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Red Eyes, Full Nose, Can't Breathe – Dad Has A Blog

Red Eyes, Full Nose, Can’t Breathe

You don’t know true sadness until one of your young children is sick. There are few experiences that are as incredibly vivid to me as those memories of times when my kids were ill or in pain.

I remember Maddie’s first Christmas when she was just about four months old and had a terrible cold and an inflamed tear duct1 that was making her eye swell shut in the most pathetic-looking way. I was struggling with the same cold, and I remember just holding her on my in-laws’ couch and rocking her while I wiped both of our noses.2

I remember when Charlie had serious constipation issues when he was probably about six months old, and I would hold him over my shoulder and rub his back while he tried so hard to take care of his business. This scene tragically repeated itself for years, though he’s been much better recently.

I remember when Maddie was really little but old enough to talk already and had a sore throat that made her voice sound like a croaking frog. It seemed to change her very demeanor and made her seem so much gentler and more fragile than usual.3

As for Sammy, the COVID Kid spent the first year of his life in so much isolation that he barely had a cold. Now that Maddie and Charlie are both in school, he’s spent the second year of his life having a nearly non-stop runny nose.

And Jack is thankfully still serious sickness-free in my memories. Long may he reign.

Maddie tested positive for COVID upon our return from Christmas travels, but thankfully had nothing more than the already-present, school-induced cold. As we waited out a week-long quarantine over New Year’s weekend, she was on the upswing, while others in the family took a turn for the worse. I started developing exhaustion and respiratory symptoms and was fairly convinced I had COVID, even though the rapid test said I was negative. I took a PCR test five days ago, but I’m still waiting for the results. What a mess. At least all the kids tested negative eventually.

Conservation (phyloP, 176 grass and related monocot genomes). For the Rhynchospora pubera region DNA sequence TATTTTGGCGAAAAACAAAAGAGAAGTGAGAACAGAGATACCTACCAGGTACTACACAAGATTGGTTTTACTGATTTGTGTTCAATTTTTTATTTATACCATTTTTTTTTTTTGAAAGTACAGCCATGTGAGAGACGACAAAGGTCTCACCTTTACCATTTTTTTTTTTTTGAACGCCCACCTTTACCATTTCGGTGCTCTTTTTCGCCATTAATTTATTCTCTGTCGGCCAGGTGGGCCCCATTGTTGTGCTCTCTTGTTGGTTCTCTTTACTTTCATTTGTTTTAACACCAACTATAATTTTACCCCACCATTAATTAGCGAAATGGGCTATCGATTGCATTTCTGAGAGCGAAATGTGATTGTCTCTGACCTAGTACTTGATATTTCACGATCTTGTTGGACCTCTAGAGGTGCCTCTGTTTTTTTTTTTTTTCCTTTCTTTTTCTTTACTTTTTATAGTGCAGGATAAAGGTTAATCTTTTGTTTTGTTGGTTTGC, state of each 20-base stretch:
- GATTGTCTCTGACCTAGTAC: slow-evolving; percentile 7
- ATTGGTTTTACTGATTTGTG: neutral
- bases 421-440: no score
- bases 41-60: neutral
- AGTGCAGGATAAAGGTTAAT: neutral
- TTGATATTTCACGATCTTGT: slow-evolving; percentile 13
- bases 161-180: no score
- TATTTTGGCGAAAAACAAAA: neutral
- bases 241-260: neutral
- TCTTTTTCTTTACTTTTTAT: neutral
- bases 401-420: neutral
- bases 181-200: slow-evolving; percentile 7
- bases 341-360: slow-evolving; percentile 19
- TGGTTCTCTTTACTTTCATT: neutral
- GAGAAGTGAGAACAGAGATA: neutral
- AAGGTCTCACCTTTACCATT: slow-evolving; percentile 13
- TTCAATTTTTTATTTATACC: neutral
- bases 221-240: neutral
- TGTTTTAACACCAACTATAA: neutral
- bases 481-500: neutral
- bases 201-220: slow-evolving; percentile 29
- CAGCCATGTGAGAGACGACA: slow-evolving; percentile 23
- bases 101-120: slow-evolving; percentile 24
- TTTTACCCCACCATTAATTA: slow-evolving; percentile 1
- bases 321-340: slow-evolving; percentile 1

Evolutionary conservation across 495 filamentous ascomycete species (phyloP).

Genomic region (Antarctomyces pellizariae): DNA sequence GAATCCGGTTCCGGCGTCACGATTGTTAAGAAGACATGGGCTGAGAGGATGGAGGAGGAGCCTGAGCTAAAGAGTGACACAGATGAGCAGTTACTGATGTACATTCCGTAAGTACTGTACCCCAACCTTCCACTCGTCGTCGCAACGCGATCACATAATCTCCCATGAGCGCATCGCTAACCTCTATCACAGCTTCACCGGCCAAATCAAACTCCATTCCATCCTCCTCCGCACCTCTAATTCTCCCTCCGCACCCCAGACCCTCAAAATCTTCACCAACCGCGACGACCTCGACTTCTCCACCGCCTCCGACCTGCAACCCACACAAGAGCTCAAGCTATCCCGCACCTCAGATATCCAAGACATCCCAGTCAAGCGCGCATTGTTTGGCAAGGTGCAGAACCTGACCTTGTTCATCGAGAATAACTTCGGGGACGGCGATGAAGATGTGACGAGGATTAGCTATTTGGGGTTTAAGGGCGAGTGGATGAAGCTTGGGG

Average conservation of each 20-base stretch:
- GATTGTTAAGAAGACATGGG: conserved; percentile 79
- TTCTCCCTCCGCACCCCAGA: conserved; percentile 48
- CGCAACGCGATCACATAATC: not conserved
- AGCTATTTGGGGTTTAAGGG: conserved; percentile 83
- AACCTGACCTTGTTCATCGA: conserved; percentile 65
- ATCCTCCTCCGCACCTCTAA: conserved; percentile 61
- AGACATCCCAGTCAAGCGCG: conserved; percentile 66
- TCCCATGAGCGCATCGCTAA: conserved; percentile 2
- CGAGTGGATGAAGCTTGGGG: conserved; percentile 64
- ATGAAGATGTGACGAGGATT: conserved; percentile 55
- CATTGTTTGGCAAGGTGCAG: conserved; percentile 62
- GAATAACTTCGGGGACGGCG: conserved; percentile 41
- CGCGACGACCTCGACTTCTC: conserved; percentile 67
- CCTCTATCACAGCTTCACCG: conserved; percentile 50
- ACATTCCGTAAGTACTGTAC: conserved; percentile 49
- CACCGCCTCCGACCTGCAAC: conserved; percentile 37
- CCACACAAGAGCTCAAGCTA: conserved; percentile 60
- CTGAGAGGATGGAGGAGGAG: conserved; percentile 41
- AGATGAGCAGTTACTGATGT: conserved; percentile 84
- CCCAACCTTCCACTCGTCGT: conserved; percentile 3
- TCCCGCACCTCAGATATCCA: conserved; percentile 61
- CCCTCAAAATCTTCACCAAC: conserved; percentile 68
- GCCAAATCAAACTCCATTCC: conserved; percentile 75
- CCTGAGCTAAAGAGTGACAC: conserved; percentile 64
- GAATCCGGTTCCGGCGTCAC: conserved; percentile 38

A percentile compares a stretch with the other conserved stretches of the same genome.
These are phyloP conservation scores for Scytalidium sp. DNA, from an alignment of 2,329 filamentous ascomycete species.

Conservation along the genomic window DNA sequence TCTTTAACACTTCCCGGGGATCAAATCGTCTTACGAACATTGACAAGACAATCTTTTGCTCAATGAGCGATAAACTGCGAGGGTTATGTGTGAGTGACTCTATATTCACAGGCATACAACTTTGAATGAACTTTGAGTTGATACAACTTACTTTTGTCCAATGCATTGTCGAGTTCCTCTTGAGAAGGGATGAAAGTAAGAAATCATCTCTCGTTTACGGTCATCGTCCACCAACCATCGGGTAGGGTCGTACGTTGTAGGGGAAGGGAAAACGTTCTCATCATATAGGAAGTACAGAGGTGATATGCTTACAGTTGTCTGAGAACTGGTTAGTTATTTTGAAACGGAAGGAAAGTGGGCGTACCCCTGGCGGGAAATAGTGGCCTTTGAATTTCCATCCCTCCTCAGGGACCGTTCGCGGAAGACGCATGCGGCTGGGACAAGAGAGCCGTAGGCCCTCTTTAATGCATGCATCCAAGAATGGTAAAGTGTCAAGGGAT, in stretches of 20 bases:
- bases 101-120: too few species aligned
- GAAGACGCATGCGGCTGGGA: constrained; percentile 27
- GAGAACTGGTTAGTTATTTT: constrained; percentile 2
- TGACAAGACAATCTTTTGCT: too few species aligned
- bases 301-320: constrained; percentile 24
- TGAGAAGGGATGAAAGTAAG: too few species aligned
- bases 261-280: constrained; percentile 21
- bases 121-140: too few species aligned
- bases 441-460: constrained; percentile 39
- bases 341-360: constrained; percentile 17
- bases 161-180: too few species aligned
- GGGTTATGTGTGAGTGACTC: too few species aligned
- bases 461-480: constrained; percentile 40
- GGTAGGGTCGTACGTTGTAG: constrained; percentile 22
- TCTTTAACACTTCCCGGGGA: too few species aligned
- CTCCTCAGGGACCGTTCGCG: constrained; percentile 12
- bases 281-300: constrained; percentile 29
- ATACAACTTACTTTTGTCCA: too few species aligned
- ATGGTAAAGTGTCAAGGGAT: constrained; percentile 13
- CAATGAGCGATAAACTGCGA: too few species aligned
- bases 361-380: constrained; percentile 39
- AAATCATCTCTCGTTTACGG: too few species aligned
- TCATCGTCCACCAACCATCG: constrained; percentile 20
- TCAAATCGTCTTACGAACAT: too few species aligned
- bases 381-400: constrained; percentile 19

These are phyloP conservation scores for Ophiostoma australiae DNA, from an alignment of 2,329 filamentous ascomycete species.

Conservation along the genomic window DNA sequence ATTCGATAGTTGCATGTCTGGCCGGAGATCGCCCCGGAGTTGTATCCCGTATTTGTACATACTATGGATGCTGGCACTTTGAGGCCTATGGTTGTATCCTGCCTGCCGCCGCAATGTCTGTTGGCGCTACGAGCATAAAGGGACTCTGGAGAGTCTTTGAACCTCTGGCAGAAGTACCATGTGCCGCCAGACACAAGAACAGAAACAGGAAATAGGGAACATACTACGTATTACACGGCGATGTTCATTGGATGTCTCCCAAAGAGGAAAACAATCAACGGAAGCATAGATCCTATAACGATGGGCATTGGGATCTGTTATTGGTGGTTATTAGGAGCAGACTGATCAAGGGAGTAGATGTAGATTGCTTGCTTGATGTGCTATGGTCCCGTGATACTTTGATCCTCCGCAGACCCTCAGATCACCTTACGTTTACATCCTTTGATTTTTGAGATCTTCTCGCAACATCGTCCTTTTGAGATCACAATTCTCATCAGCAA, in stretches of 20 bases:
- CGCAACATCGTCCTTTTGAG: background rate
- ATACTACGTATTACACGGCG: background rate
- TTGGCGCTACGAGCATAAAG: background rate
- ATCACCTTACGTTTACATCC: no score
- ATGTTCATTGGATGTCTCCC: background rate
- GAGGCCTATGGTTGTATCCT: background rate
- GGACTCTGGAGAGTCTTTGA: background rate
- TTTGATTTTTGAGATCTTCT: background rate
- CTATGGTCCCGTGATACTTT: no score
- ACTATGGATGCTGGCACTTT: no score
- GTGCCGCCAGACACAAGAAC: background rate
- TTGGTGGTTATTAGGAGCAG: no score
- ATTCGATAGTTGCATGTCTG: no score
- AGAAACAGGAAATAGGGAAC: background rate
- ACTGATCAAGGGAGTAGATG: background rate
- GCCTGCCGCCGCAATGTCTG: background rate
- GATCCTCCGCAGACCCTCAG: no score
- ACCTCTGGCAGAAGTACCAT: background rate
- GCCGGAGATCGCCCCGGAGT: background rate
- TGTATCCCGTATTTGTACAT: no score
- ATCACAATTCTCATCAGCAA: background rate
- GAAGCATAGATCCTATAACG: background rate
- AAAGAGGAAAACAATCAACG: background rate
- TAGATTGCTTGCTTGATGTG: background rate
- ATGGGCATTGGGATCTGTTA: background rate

Meanwhile, Charlie–who has also had a runny nose for the duration of fall and winter–started coughing a raspy cough two days ago, and has now developed pink eye in both eyes. Sad sickness memories are being burned into my brain as I type this. A listless three-year-old who just wants to lie on the couch, who is mortified of eye drops and cough syrup, who hates getting the slightest bit wet when he’s not in a pool or the bathtub and won’t let you put a damp cloth on his blood-red and goop-shut eyes, who has a 102-degree fever measured under his arm because he won’t put the thermometer in his mouth, who is shivering in my arms as we sit under an electric blanket.

Sam started developing similar goop around his eyes this afternoon, and I’m starting to wonder if this game of duck-duck-sick will ever end.

These are the moments when you’re all-in as a parent. My children are remembering or perhaps realizing for the first time that they are not invincible, and I am remembering that I would do anything to ease their suffering or pain. I know in the long run this is helping to build up their immune systems at a crucial time in their lives when they’ve already been deprived of many necessary germs and seasonal head colds. But that doesn’t make it any easier to watch.

Moments like these make me pray so hard for parents of children with long-term or terminal illnesses. I can’t imagine the stress and the parents’ desire to carry that cross for them. I try to convince myself that I made a bargain with God that I would go through cancer so that my children would be spared any such trauma. Unfortunately that’s not how it works, but I am grateful for the complication-free births and remarkably good health they have all been blessed with thus far.

So we will carry on with another weekend full of Kleenex and force-fed medicines, hopefully making some more fun-filled memories together again soon.

  1. or something
  2. since I lacked the equipment to take everyone’s advice and squirt breast milk into her eye.
  3. which is already pretty gentle and fragile

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